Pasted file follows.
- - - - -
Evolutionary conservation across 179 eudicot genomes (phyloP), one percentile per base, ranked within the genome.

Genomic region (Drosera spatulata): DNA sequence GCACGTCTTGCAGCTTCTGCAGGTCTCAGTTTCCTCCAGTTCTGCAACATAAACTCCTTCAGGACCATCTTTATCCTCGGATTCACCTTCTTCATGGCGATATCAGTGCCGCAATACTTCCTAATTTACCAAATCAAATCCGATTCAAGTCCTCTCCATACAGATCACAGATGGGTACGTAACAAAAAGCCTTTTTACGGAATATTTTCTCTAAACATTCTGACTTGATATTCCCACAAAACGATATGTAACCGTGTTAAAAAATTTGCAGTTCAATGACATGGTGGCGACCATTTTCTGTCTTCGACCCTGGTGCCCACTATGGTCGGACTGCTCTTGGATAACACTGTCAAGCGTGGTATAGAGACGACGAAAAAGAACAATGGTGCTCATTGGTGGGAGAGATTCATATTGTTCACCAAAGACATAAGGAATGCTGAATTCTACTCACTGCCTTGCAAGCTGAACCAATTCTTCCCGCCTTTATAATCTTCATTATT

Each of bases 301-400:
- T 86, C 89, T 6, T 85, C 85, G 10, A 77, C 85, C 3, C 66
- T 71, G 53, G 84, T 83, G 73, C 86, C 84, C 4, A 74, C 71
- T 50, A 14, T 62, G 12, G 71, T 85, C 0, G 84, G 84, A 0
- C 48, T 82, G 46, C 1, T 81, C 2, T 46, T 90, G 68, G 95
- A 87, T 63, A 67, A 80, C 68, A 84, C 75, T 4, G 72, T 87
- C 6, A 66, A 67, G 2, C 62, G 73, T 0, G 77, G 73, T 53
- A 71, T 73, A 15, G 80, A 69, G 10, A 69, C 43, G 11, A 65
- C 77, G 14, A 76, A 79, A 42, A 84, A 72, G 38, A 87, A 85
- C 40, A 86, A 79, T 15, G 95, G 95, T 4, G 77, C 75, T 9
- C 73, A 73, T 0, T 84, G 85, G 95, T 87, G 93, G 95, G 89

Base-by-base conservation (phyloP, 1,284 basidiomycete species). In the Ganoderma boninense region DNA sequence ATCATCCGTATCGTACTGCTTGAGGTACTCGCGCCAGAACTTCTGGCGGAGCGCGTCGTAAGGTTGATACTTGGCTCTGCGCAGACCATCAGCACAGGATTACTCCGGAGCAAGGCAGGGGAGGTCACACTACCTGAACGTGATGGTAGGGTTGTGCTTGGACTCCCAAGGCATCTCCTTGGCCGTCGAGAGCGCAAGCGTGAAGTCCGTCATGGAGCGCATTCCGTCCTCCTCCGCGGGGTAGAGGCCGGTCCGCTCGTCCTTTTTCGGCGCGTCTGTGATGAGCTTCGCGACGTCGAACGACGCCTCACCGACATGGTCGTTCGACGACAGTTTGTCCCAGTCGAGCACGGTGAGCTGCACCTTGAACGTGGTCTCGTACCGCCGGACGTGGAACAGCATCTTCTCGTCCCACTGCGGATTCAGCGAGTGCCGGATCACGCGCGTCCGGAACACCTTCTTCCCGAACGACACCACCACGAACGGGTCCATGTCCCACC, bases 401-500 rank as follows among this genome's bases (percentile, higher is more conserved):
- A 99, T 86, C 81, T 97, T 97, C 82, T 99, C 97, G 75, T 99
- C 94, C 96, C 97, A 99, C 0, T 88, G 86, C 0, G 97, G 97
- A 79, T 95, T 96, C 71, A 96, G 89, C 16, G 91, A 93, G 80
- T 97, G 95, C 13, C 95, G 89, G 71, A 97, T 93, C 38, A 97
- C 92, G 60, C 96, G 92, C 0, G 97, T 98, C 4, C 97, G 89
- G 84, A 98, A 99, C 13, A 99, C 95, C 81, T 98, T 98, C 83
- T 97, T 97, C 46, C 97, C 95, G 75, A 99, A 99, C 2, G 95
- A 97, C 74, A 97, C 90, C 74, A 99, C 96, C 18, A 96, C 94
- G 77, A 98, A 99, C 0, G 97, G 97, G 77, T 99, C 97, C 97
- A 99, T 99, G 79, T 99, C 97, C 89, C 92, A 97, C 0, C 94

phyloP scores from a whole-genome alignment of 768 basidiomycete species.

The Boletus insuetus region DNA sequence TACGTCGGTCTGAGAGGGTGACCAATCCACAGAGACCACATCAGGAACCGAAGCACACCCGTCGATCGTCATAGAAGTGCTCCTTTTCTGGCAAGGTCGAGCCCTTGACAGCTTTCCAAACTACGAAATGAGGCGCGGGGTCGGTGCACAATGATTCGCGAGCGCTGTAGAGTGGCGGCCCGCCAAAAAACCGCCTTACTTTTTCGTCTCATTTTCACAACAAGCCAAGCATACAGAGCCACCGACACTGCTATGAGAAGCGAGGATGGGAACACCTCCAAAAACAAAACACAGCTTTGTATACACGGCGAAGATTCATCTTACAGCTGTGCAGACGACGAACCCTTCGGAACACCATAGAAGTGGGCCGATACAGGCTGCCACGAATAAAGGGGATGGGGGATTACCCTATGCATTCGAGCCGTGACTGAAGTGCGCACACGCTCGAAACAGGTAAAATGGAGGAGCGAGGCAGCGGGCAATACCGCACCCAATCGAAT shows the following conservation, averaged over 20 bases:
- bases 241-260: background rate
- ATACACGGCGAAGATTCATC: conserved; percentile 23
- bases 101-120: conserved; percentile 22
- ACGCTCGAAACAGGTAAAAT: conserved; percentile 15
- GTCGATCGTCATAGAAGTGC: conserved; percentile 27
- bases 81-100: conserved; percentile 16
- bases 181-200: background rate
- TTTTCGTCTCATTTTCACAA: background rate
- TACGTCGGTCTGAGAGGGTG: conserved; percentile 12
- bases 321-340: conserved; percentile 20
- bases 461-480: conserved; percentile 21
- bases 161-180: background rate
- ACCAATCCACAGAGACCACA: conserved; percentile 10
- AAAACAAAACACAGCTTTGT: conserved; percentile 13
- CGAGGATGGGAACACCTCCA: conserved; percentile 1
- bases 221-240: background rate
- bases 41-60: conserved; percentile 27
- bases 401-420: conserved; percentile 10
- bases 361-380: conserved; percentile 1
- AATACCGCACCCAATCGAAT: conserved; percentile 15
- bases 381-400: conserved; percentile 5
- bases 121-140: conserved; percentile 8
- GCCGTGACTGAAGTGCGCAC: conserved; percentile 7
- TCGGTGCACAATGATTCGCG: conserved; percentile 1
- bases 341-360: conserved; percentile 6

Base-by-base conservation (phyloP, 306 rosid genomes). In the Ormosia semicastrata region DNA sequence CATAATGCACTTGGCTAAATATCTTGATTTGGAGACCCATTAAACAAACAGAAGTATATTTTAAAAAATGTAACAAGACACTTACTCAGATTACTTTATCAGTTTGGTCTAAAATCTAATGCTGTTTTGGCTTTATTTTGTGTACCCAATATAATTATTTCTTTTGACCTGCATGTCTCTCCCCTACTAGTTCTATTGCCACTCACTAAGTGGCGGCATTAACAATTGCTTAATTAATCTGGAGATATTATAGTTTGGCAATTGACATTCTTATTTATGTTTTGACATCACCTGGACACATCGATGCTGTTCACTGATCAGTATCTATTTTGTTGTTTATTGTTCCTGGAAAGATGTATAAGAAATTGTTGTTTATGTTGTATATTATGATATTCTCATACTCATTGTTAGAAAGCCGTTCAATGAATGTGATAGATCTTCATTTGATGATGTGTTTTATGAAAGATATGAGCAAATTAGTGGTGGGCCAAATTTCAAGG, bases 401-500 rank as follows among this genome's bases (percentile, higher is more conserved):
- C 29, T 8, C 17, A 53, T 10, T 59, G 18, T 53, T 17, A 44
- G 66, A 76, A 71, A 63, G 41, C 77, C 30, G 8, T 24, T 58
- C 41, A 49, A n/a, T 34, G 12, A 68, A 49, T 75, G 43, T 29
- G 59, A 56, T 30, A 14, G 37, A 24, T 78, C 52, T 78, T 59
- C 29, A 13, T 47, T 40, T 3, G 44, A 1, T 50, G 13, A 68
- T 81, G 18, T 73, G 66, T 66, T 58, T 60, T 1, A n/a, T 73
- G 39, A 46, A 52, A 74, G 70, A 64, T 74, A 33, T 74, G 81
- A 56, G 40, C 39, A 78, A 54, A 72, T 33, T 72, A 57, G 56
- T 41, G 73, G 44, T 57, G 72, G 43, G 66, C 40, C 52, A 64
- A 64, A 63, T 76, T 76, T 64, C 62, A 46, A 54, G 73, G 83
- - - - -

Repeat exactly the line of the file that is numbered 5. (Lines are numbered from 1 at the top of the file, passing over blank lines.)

- T 71, G 53, G 84, T 83, G 73, C 86, C 84, C 4, A 74, C 71